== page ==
The Magdalene in the Reformation

by Margaret Arnold, OUP, 312pp, £25

Who is Mary Magdalene? Is she Apostola Apostolorum, the first to proclaim the risen Christ? Is she the penitent sinner, a former prostitute whose encounter with Jesus led to a transformation of her life that makes her a paradigm of repentance? Is she the one who sat at the feet of her Lord while Mary did the serving, offering a feminine model for contemplators of divine mysteries? Or is she the hidden wife of Jesus who bore him descendants who would go on to rule France and hide the Holy Grail?

Setting aside preposterous conspiracy theories, Mary Magdalene has been understood by Christians through the centuries as all of the others, therefore offering various models of holiness within the Church, especially – but not only – for women. In this fascinating and thoroughly researched book, Margaret Arnold explores the ways in which the various reformation movements within western Christianity in the 16th and 17th centuries had an impact upon the reception of the figure of the Magdalene. Or, it might be truer to say, she uses Mary Magdalene as a tool with which to learn more about how the beginnings of modernity changed attitudes, both among ordinary Christians and among the leaders of the Church, towards justification and personal sanctity, towards the preaching of the Gospel and towards the place(s) of women among the people of God.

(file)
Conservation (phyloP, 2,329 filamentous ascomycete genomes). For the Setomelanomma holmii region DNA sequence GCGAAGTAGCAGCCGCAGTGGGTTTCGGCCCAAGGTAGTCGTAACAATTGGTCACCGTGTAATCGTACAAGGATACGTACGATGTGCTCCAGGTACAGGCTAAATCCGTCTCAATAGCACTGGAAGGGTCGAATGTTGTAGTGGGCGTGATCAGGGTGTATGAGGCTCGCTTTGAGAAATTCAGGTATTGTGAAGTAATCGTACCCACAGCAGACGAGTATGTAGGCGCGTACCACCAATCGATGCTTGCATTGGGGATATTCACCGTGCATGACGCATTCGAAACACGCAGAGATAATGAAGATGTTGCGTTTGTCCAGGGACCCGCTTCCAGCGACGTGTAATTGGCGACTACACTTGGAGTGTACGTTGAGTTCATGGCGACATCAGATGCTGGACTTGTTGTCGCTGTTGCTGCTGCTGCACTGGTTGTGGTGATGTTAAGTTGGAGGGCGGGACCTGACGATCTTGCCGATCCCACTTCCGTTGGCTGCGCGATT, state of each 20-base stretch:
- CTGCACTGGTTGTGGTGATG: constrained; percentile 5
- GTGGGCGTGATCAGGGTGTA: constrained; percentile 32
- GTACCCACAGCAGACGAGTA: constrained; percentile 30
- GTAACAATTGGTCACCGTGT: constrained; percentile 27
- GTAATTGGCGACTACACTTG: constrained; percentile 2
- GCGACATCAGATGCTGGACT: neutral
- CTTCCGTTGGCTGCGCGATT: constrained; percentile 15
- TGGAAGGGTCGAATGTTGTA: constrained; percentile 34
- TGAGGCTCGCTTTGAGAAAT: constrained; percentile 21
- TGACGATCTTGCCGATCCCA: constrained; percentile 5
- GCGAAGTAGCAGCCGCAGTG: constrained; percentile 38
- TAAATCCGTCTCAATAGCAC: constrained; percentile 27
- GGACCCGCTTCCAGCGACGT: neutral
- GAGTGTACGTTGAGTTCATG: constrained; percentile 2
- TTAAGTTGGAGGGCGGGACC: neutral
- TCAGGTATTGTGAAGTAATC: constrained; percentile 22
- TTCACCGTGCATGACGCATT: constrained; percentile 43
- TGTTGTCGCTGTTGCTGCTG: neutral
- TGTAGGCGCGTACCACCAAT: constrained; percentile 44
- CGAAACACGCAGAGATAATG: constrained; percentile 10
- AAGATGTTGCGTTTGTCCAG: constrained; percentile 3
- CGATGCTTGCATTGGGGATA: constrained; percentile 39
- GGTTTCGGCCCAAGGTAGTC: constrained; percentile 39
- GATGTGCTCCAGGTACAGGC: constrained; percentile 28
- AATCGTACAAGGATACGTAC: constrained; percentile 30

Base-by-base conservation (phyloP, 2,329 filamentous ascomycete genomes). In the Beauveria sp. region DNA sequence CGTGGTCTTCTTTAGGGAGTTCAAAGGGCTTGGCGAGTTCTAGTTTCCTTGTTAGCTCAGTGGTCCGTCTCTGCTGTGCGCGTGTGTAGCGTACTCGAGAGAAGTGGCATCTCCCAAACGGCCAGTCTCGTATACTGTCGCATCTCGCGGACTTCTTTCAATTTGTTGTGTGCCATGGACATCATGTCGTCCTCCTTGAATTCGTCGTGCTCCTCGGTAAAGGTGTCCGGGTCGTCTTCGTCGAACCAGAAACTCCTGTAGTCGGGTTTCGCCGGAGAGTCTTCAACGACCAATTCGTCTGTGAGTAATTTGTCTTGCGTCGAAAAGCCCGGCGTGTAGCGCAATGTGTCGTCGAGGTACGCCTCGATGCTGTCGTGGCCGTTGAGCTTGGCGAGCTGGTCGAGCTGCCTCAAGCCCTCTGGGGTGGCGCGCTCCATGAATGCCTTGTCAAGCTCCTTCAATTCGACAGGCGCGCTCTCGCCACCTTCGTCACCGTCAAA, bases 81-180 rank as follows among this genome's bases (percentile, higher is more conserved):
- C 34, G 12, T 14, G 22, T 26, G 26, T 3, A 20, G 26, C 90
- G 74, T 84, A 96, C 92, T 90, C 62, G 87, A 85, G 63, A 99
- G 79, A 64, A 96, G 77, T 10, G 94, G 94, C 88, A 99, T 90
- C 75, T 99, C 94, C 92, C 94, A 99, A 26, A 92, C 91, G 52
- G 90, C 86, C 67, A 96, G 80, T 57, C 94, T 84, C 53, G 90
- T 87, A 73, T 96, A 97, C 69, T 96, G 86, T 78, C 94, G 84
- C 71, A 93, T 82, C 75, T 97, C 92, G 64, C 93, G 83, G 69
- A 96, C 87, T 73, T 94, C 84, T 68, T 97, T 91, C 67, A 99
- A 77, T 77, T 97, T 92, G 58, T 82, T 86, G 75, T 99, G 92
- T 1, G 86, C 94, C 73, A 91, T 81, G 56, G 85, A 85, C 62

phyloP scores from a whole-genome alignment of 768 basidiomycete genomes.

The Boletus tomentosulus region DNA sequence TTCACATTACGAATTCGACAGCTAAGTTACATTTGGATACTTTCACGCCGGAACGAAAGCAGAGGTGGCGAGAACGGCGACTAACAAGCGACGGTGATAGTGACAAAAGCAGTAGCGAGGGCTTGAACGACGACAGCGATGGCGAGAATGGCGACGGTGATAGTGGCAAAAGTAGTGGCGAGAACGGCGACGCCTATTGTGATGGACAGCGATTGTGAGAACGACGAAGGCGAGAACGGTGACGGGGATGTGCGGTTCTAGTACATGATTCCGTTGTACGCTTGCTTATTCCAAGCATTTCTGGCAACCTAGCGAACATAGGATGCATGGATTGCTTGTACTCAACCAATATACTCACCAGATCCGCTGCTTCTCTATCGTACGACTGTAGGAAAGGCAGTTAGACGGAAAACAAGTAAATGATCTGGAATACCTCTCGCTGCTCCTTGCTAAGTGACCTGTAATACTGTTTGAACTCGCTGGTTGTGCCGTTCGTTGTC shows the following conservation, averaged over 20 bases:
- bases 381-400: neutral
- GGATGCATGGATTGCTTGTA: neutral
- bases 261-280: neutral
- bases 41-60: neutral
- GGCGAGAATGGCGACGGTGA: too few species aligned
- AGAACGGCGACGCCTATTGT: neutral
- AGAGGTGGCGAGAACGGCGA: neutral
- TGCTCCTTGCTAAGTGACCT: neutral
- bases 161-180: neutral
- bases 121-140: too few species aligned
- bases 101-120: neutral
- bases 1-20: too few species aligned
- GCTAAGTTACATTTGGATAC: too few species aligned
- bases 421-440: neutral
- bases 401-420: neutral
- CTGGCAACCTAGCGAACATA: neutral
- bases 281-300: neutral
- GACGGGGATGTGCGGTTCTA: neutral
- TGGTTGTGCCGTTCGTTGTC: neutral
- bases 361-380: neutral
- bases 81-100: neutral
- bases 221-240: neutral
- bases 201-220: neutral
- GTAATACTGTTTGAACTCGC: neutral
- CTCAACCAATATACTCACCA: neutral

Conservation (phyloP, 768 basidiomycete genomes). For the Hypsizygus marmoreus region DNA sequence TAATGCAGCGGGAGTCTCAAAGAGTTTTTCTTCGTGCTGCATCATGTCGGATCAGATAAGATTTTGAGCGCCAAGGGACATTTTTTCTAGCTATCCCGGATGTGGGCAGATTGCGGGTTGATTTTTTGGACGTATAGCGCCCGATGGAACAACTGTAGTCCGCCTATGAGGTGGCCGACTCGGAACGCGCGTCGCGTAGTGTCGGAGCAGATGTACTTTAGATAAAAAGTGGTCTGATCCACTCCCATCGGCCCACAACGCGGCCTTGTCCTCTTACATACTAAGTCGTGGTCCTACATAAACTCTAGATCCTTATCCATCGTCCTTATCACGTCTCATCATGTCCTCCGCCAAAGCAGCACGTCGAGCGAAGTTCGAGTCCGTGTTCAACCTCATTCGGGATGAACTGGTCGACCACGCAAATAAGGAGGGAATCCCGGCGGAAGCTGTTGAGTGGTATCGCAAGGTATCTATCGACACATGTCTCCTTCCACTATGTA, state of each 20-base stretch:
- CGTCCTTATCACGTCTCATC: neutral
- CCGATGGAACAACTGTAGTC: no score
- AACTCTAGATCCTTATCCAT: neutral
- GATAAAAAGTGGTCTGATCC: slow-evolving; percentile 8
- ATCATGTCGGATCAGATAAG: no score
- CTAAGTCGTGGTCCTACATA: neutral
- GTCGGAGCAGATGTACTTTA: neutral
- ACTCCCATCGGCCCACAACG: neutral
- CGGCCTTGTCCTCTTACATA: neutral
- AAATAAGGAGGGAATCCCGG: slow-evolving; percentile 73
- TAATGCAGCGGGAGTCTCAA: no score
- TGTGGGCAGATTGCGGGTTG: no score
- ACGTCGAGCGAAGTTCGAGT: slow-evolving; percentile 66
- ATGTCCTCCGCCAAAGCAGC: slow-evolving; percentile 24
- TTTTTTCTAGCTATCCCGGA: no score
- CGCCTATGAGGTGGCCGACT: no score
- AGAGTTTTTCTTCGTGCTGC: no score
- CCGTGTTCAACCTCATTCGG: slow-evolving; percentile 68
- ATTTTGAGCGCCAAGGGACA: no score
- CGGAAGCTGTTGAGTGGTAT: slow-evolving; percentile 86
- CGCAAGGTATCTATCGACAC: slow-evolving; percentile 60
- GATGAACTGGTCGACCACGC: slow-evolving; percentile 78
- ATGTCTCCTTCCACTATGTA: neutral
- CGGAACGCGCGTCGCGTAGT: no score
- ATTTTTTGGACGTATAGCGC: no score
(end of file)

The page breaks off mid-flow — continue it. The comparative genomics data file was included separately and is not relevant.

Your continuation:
Arnold necessarily begins her work with an overview of how Mary Magdalene had been perceived, proclaimed and proposed to the faithful in the medieval period, and she shows how flexible a figure she was.

Interestingly, there was always strong emphasis on her preaching role, in a world where it often seems that female voices were obscured – but this book shows just how much more complicated things were than that. Other emphases, though, waxed and waned according to purpose. It was actually before the emergence of Luther that controversy arose about Mary Magdalene: two years before the 95 theses were nailed to the doors of Wittenberg Cathedral, the French scholar Jacques Lefèvre d’Étaples proposed that the character who witnessed the crucifixion and later visited the tomb had no connection with the sister of Mary, nor with the notorious sinner who anointed Jesus’s feet, nor even with the woman explicitly named Mary Magdalene in Luke “from whom he had cast out seven demons”. The composite figure created by Christian tradition has no basis in Scripture or in history, however spiritually fruitful it may have been.

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